Add2 Research & Development Ltd v dSpace Ltd and another
As a general principle, a company may make “distributions” to shareholders out of profits available for the purpose, but not out of capital. The circumstances in which a company may properly make distributions to its shareholders are governed by two sets of rules: those in Part 23 of the Companies Act 2006, and at common law.
In a judgment handed down on 17 June 2021, following a six-day trial in the High Court, Patents Court in London, Meade J considered whether the assignment of a potentially valuable patent and its associated rights for no consideration between two companies controlled by the same individual constituted an unlawful distribution by the assignor at common law.
Richard Fowler was led by Guy Burkill QC and appeared with Charles Brabin, both of Three New Square; they were instructed by Innovate Legal on behalf of the claimant.
The claimant was the registered legal proprietor of a patent relating to electronic interface circuits for use in particular within simulation techniques in the automotive industry, while the defendants were major players in that field. The claimant claimed damages for patent infringement. It had taken an assignment of the patent and associated rights from another company, Add2 Ltd (“A2L”), for no consideration; both the claimant and A2L were controlled by the same individual, D. A2L was a trading company with a small turnover; it subsequently entered insolvent liquidation some 20 months after the assignment and for reasons unconnected with it.
A few months before trial, the defendants sought to amend their defence to assert that the assignment was in substance an unlawful distribution of A2L’s assets to a shareholder (in practice to the claimant, an entity controlled by A2L’s majority shareholder), and hence ultra vires A2L and void at common law. Shortly before permission was granted for the amendment, the liquidator of A2L executed a “confirmatory assignment”, once more assigning the patent and associated rights to the claimant.
Much of the trial was concerned with the questions of whether the patent was valid and had been infringed. Nevertheless, Meade J’s judgment is also a significant contribution to the jurisprudence on unlawful distributions by companies. The court considered in detail the leading cases of Progress Property Co Ltd v Moorgarth Group Ltd  UKSC,  1 WLR 1 and Aveling Barford Ltd v Perion Ltd (1989) BCC 677.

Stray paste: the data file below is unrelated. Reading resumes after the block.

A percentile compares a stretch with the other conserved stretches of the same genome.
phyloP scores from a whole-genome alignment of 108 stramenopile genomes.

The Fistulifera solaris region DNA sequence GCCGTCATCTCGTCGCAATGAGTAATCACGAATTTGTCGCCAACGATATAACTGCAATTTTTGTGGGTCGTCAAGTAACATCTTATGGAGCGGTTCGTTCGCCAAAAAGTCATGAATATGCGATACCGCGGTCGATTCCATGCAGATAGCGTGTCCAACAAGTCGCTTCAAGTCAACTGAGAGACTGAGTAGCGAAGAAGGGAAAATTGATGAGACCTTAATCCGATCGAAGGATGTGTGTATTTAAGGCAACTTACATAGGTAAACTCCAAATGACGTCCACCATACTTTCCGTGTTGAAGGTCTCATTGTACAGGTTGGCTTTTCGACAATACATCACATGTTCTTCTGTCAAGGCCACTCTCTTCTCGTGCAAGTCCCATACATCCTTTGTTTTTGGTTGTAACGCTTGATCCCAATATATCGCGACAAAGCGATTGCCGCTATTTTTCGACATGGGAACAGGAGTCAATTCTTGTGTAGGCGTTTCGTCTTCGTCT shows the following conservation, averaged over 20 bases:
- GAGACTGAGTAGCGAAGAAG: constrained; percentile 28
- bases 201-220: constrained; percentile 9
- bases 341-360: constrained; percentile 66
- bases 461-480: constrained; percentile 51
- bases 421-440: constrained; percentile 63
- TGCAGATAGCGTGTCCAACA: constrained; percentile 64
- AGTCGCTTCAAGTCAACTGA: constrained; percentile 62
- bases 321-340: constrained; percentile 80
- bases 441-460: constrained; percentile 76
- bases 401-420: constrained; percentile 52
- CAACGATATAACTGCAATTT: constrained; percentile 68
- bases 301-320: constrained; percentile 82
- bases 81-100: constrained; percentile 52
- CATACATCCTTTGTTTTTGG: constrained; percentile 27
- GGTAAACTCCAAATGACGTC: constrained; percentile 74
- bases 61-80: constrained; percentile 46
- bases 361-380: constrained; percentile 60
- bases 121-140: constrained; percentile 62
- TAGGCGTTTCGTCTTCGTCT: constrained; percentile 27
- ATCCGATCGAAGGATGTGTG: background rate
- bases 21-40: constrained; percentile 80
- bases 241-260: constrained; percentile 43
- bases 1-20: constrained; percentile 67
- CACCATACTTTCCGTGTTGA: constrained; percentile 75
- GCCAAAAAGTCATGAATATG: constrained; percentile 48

The claimant argued that, at the time of the first assignment, it was unclear whether the patent was valid or had been infringed, and thus its value was nil, negligible or wholly speculative; the assignment should be viewed not as a distribution but as a form of simple corporate restructuring intended to separate out the patent from A2L’s trading business.
In Progress Property, Lord Walker had made it clear that the question of whether a transaction was an unlawful distribution could not be answered merely on the basis of an ex post facto valuation of the asset transferred by the company to see whether, with the benefit of hindsight, the transfer had been at an undervalue; rather, it was necessary to consider all the relevant facts. Lord Walker had identified two kinds of case: the first where, considered objectively, the impugned transaction was in substance a distribution; the second where the subjective intentions of the company’s controlling minds were relevant to its characterisation.
Meade J emphasised that he considered that D had acted honestly throughout, and that at the time of the assignment the patent was “a sort of Schrödinger’s cat”: if invalid and/or not infringed, it would be worthless; if both valid and infringed, potentially highly valuable. (D had hoped it might conceivably be worth about £20 million, though the judge stated that this was “probably a pipe dream”.) On balance, the judge concluded that assigning a valuable opportunity for no consideration was an unlawful distribution on an objective basis; but he would also have reached the same conclusion if he had considered that D’s intentions were relevant. The assignment was thus ultra vires A2L and void.
However, different considerations applied to the liquidator’s confirmatory assignment. The defendants argued that, since this was for no consideration too, it was void for the same reasons as the original assignment; the judge disagreed, holding that the confirmatory assignment was valid and effective to transfer both the patent and the right to bring the claim to the claimant.
Meade J ultimately concluded that the patent itself was invalid for obviousness. Nevertheless, the judgment addresses several issues of importance and interest to company lawyers: how the distinction drawn by Lord Walker between the objective and subjective tests for whether a transaction is a “distribution” is to be applied in practice; how the tests are to be applied where the asset transferred is a patent and a cause of action, which have a speculative and possibly nil value; and whether the common-law principles apply to transactions by liquidators on the company’s behalf (it appears they do not, perhaps unsurprisingly).
Most importantly, the case highlights a potential risk for practitioners. The assignment of the patent from A2L to the claimant was apparently a neat and efficient way to separate out a speculative and potentially risky claim for infringement from A2L’s trading business. Even so, the fact that both companies were controlled by D left the assignment open to attack as an unlawful distribution, an attack that in this case would have succeeded but for the confirmatory assignment.
The full judgment on Bailii can be found here.
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